The Magic Bullet: A Locked Room Mystery Featuring Shadwell Rafferty and Sherlock Holmes Hardcover – Mar 29 2011
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"Diabolically clever . . . This book works, first of all, as a classic locked-room puzzle in the John Dickson Carr tradition. It brings back the World War I look and feel of old St. Paul (Minnesotans, especially, will love this series, as will anyone interested in architecture), along with an expert overview of the tensions (a streetcar strike, civil unrest) of the time. Engaging characters and a hold-your-breath plot also make this one an all-around winner." —Booklist
"Millett’s excellent sixth Sherlock Holmes pastiche featuring Shadwell Rafferty offers a tantalizing, impossible crime. . . . John Dickson Carr fans will appreciate this intelligent homage to the master of the locked-room mystery." —Publishers Weekly
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Second, I enjoyed the characters and the setting, both the Twin Cities themselves and the World War I time period. The author did an excellent job of weaving in information about the labor strife of the times, the patriotism committees which sought to repress all civil rights, the growing temperance movement, and the government's control of production and pricing according to war-time guidelines.
Third, the book is well-written. The flow from scene to scene is smooth and the author is in complete control of sentences and paragraphs and point of view. This was a pleasure to read.
This is a locked room mystery, and an homage to the most famous writer of locked-room mysteries, J.D. Carr. If you like locked room mysteries, you will definitely enjoy this one. If you're a fan of locked room mysteries of the past, you will find references to them tucked into the pages of this book. Some of the less prominent characters in the book have been given the names of various detectives of locked-room mysteries. J.D. Carr himself appears in the story! So that's all fun.
I know that a lot of people really like Shadwell Rafferty, and I don't dislike him myself. But I don't understand why Larry Millett can't give up on Holmes and just write Rafferty books. It's false advertising to write a 300-plus page book with Holmes in maybe 8 pages, and call that "featuring Sherlock Holmes". If Holmes were actually in the book, sure. But not for "manuscript fragments" or as in the fourth book of the series, pages from John Waton's diaries. But I shouldn't complain, because at least Holmes's name is not actually in this title.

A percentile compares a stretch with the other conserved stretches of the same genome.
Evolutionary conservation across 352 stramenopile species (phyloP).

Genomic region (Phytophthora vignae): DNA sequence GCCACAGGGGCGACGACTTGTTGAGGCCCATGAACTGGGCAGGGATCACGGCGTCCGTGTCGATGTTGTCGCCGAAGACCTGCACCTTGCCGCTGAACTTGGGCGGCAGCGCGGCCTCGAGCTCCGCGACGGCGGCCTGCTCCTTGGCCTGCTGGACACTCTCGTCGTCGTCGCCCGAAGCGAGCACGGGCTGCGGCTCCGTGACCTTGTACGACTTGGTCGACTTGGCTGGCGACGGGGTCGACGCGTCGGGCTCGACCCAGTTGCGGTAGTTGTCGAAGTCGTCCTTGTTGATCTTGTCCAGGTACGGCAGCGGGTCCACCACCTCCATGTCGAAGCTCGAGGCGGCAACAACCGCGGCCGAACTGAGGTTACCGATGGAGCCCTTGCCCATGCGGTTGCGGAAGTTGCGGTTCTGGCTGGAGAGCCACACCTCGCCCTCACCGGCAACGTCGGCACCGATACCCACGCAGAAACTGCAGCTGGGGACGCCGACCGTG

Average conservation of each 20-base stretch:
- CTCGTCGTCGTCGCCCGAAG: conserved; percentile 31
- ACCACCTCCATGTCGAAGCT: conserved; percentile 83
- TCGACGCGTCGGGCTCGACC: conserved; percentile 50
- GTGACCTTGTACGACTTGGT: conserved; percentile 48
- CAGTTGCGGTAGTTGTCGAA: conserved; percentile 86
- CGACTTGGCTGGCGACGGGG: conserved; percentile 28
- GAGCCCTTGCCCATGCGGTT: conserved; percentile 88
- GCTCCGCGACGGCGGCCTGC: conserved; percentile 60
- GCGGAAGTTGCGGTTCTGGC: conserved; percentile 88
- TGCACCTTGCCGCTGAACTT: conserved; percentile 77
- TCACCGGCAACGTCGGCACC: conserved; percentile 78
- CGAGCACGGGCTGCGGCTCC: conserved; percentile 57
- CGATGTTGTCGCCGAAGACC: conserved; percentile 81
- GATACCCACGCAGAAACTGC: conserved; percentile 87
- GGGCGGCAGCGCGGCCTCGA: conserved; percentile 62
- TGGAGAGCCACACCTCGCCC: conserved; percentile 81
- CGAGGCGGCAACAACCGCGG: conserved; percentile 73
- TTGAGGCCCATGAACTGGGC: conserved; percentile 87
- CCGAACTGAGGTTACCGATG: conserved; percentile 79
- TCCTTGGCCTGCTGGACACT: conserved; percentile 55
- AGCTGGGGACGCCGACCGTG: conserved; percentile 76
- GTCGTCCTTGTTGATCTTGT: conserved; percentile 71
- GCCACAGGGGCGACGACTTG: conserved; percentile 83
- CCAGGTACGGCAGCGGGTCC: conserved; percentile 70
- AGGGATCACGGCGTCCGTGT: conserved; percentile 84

But Holmes's name is part of the subtitle of this book, "A Locked Room Mystery featuring Shadwell Rafferty and Sherlock Holmes," even though Holmes is in it for only one chapter, and at that, the chapter is represented to be a fragment of a manuscript by Dr. John Watson. So really, that's how long Sherlock Holmes is in this book: for a fragment of a manuscript. So it's kind of a stretch to say the book features Sherlock Holmes.
It's also kind of odd to say the book "features" Shadwell Rafferty, when it's actually all about him. If you like Shadwell Rafferty, and you chose this book because you wanted more stories about him, this book should be a very satisfactory read to you.
Another Minneapolis and St. Paul mystery, this one set in 1917 during the years of the Great War. "When financier Artemus Dodge is shot to death in his fortress-like office in the penthouse of St. Paul's tallest building, no one can figure out how someone was able to fire a bullet into the sealed room undetected." Engaging characters and a well developed plot blended with some great historical action gives the reader a wonderful entertaining ride right up to the gripping conclusion. Millett develops his stories and his characters very well; his style seems to closely emulate Doyle. In fact, one of Millett's greatest strength has been capturing Watson's voice, as well as the essence of Holmes and Watson's relationship. However, here, we find an older, but well developed (through many previous novels), fascinating character of Shadwell Rafferty and his partner, Washington Thomas. Millet knows a lot about the history and architecture of St. Paul, so the setting seems quite authentic. His knowledge of history and architecture adds a great depth of reality to the local color of his books. To experience his writing of the five Sherlock Holmes stories and especially for the evolution of the characters of Rafferty, Washington, and the background of Minnesota, I certainly recommend reading them in order; however, it is not really necessary for this book, which is really a true Shadwell Rafferty novel as opposed to the earlier Holmes pastiches.
I love some of the clever touches that Millett puts in his book. For example, a key character in "The Magic Bullet" is J. D. Carr, who appears to have named after the writer John Dickson Carr, a known writer of "locked room" mysteries - as "The Magic Bullet" is. Not only that, even in the story, J. D. Carr is named by Holmes to be the actual author of a book: "The Locked Room Mystery: Its Seven Common Types...." The listed author of this book is Dr. Gideon Fell, who just happens to be one of real author John Dickson Carr's more famous central characters. If you enjoy the "impossible mystery" (locker room mystery), I would suggest Carr's "The Case of the Constant Suicides." This one of the author's more interesting mysteries - three men die and the reader must determine who committed suicide and who was murdered. Like many of Carr's books, this is more of a "howdunit" than a "whodunit," and the reader follows Carr's detective, Dr. Gideon Fell. I love Millett's style of writing, his little touches and inside jokes; if you have not read the series, I would certainly recommend reading them.